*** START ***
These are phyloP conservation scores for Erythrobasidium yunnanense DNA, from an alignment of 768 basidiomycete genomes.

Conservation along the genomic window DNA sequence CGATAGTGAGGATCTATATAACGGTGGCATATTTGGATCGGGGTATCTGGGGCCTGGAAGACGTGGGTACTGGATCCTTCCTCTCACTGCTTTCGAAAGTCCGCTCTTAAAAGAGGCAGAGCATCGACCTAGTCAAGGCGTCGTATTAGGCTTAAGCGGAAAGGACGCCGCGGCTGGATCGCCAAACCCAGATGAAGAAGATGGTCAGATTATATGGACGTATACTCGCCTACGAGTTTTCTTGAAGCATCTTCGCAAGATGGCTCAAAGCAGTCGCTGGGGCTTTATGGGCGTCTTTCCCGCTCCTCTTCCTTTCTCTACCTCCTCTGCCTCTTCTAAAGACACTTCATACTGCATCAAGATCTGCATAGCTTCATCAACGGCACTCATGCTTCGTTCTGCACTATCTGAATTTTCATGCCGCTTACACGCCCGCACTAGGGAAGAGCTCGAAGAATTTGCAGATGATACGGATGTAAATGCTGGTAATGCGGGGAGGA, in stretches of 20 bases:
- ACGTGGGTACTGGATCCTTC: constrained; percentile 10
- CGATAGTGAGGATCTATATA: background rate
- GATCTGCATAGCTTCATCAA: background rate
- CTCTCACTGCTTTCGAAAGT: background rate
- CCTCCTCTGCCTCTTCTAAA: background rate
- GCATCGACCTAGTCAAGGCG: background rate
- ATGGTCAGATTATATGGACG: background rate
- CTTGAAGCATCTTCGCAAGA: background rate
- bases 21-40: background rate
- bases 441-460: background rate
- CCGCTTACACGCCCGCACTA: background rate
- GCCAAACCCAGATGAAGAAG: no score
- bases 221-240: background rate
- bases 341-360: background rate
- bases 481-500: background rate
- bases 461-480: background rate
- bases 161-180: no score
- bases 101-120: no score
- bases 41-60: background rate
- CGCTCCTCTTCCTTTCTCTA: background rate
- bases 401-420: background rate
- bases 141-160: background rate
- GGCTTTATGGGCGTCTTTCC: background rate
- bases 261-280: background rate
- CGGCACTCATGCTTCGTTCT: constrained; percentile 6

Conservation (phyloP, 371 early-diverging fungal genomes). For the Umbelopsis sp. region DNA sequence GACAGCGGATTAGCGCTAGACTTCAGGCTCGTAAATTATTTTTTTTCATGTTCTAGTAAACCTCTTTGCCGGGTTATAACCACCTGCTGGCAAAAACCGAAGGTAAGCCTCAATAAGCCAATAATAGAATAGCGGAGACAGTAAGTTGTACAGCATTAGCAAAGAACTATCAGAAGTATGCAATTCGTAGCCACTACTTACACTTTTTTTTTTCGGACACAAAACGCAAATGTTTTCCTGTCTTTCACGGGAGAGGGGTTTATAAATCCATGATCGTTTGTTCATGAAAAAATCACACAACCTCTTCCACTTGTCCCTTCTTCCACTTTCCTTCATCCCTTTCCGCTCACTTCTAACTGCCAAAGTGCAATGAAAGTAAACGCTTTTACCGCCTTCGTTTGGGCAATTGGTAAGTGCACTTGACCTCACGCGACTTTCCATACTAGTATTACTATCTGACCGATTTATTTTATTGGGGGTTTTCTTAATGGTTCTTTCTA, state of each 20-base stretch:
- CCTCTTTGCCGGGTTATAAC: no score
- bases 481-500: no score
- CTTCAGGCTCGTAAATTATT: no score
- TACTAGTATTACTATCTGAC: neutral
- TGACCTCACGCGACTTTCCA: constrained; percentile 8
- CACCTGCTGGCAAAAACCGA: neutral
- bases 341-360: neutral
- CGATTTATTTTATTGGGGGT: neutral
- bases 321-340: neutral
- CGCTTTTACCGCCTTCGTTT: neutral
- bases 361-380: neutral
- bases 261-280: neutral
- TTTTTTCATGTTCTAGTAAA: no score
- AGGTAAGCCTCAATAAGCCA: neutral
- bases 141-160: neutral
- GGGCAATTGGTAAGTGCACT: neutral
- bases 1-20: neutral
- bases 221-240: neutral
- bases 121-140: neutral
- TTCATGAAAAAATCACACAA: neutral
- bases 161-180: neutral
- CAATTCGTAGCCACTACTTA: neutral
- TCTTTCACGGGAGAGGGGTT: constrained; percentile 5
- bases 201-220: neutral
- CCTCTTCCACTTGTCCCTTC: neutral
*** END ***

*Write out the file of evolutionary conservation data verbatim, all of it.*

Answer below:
These are phyloP conservation scores for Erythrobasidium yunnanense DNA, from an alignment of 768 basidiomycete genomes.

Conservation along the genomic window DNA sequence CGATAGTGAGGATCTATATAACGGTGGCATATTTGGATCGGGGTATCTGGGGCCTGGAAGACGTGGGTACTGGATCCTTCCTCTCACTGCTTTCGAAAGTCCGCTCTTAAAAGAGGCAGAGCATCGACCTAGTCAAGGCGTCGTATTAGGCTTAAGCGGAAAGGACGCCGCGGCTGGATCGCCAAACCCAGATGAAGAAGATGGTCAGATTATATGGACGTATACTCGCCTACGAGTTTTCTTGAAGCATCTTCGCAAGATGGCTCAAAGCAGTCGCTGGGGCTTTATGGGCGTCTTTCCCGCTCCTCTTCCTTTCTCTACCTCCTCTGCCTCTTCTAAAGACACTTCATACTGCATCAAGATCTGCATAGCTTCATCAACGGCACTCATGCTTCGTTCTGCACTATCTGAATTTTCATGCCGCTTACACGCCCGCACTAGGGAAGAGCTCGAAGAATTTGCAGATGATACGGATGTAAATGCTGGTAATGCGGGGAGGA, in stretches of 20 bases:
- ACGTGGGTACTGGATCCTTC: constrained; percentile 10
- CGATAGTGAGGATCTATATA: background rate
- GATCTGCATAGCTTCATCAA: background rate
- CTCTCACTGCTTTCGAAAGT: background rate
- CCTCCTCTGCCTCTTCTAAA: background rate
- GCATCGACCTAGTCAAGGCG: background rate
- ATGGTCAGATTATATGGACG: background rate
- CTTGAAGCATCTTCGCAAGA: background rate
- bases 21-40: background rate
- bases 441-460: background rate
- CCGCTTACACGCCCGCACTA: background rate
- GCCAAACCCAGATGAAGAAG: no score
- bases 221-240: background rate
- bases 341-360: background rate
- bases 481-500: background rate
- bases 461-480: background rate
- bases 161-180: no score
- bases 101-120: no score
- bases 41-60: background rate
- CGCTCCTCTTCCTTTCTCTA: background rate
- bases 401-420: background rate
- bases 141-160: background rate
- GGCTTTATGGGCGTCTTTCC: background rate
- bases 261-280: background rate
- CGGCACTCATGCTTCGTTCT: constrained; percentile 6

Conservation (phyloP, 371 early-diverging fungal genomes). For the Umbelopsis sp. region DNA sequence GACAGCGGATTAGCGCTAGACTTCAGGCTCGTAAATTATTTTTTTTCATGTTCTAGTAAACCTCTTTGCCGGGTTATAACCACCTGCTGGCAAAAACCGAAGGTAAGCCTCAATAAGCCAATAATAGAATAGCGGAGACAGTAAGTTGTACAGCATTAGCAAAGAACTATCAGAAGTATGCAATTCGTAGCCACTACTTACACTTTTTTTTTTCGGACACAAAACGCAAATGTTTTCCTGTCTTTCACGGGAGAGGGGTTTATAAATCCATGATCGTTTGTTCATGAAAAAATCACACAACCTCTTCCACTTGTCCCTTCTTCCACTTTCCTTCATCCCTTTCCGCTCACTTCTAACTGCCAAAGTGCAATGAAAGTAAACGCTTTTACCGCCTTCGTTTGGGCAATTGGTAAGTGCACTTGACCTCACGCGACTTTCCATACTAGTATTACTATCTGACCGATTTATTTTATTGGGGGTTTTCTTAATGGTTCTTTCTA, state of each 20-base stretch:
- CCTCTTTGCCGGGTTATAAC: no score
- bases 481-500: no score
- CTTCAGGCTCGTAAATTATT: no score
- TACTAGTATTACTATCTGAC: neutral
- TGACCTCACGCGACTTTCCA: constrained; percentile 8
- CACCTGCTGGCAAAAACCGA: neutral
- bases 341-360: neutral
- CGATTTATTTTATTGGGGGT: neutral
- bases 321-340: neutral
- CGCTTTTACCGCCTTCGTTT: neutral
- bases 361-380: neutral
- bases 261-280: neutral
- TTTTTTCATGTTCTAGTAAA: no score
- AGGTAAGCCTCAATAAGCCA: neutral
- bases 141-160: neutral
- GGGCAATTGGTAAGTGCACT: neutral
- bases 1-20: neutral
- bases 221-240: neutral
- bases 121-140: neutral
- TTCATGAAAAAATCACACAA: neutral
- bases 161-180: neutral
- CAATTCGTAGCCACTACTTA: neutral
- TCTTTCACGGGAGAGGGGTT: constrained; percentile 5
- bases 201-220: neutral
- CCTCTTCCACTTGTCCCTTC: neutral